[0] [1] [2]

In our example, the data looks like this:

["Heather"] ["Nikki"] ["Mich"]

Like other programming languages, the index is always a numerical value and the starting index is always 0. Just remember, index 0 is always the first element in an array. As you can see in the above example, we create the array by assigning the first index (0) a string value (“Heather”).

The next two lines continue filling out the array, progressing through the index consecutively:

$userNames[1] = "Nikki";
$userNames[2] = "Mich";

The second array element (index 1) is assigned a different string value (“Nikki”), as is the third (index 2). At this point, we still have a single array structure, but it is holding three separate values we can access. Excellent for organization.

The last section of code shows how you can access the data that has been stored in the array. Again, you use a numerical index to point to an element in the array. If you want to access the first element, use 0:


In a later section, you will learn about looping structures that make using arrays a lot simpler. Before moving on, you should know that an array does not have to be a single, ordered list. TorqueScript also support multidimensional arrays.

An single-dimensional array contains a single row of values. A multidimensional array is essentially an array of arrays, which introduces columns as well. The following is a visual of what a multidimensional looks like with three rows and three columns:

[x] [x] [x]
[x] [x] [x]
[x] [x] [x]

Defining this kind of array in TorqueScript is simple. The following creates an array with 3 rows and 3 columns:

$testArray[0,0] = "a";
$testArray[0,1] = "b";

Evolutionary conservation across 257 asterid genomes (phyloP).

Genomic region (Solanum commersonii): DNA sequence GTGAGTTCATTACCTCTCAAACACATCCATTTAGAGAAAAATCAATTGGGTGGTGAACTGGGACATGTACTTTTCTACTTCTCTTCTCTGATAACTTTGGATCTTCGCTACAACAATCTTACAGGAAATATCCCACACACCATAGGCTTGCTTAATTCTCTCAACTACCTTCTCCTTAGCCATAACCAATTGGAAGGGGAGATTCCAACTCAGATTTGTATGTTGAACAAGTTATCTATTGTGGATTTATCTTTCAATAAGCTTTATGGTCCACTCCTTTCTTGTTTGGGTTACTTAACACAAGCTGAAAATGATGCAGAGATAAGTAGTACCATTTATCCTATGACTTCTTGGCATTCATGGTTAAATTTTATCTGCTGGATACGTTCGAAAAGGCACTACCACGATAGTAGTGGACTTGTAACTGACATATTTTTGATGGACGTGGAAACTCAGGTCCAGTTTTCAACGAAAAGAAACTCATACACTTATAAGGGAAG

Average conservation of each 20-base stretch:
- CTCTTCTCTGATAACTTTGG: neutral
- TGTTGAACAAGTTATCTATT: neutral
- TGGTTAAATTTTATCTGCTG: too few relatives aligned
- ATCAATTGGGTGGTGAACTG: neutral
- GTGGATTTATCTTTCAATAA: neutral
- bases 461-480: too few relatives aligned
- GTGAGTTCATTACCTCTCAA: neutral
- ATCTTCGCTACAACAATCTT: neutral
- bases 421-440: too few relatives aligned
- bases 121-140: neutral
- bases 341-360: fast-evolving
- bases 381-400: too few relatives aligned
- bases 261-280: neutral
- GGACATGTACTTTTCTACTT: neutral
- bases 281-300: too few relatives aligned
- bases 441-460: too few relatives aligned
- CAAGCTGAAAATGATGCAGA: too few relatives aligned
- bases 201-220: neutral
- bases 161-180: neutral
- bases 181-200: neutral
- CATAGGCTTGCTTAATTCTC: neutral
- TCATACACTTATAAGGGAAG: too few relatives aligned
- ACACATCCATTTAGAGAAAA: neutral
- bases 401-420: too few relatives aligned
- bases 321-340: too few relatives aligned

$testArray[0,2] = "c";

$testArray[1,0] = "d";
$testArray[1,1] = "e";
$testArray[1,2] = "f";

$testArray[2,0] = "g";
$testArray[2,1] = "h";
$testArray[2,2] = "i";

Notice that we are are now using two indices, both starting at 0 and stopping at 2. We can use these as coordinates to determine which array element we are accessing:

[0,0] [0,1] [0,2]
[1,0] [1,1] [1,2]
[2,0] [2,1] [2,2]

In our example, which progresses through the alphabet, you can visualize the data in the same way:

[a] [b] [c]
[d] [e] [f]
[g] [h] [i]

The first element [0,0] points to the letter ‘a’. The last element [2,2] points to the letter ‘i’.


Vectors are a helpful data-type which are used throughout Torque 3D. For example, many fields in the World Editor take numeric values in sets of 3 or 4. These are stored as strings and interpreted as “vectors”:

"1.0 1.0 1.0"   (3 element vector)

The most common example of a vector would be a world position. Like most 3D coordinate systems, an object’s position is stored as (X Y Z). You can use a three element vector to hold this data:

%position = "25.0 32 42.5";

You can separate the values using spaces or tabs (both are acceptable whitespace). Another example is storing color data in a four element vector. The values that make up a color are “Red Blue Green Alpha,” which are all numbers. You can create a vector for color using hard numbers, or variables:

%firstColor = "100 100 100 255";

%red = 128;
%blue = 255;
%green = 64;
%alpha = 255;

%secondColor = %red SPC %blue SPC %green SPC %alpha;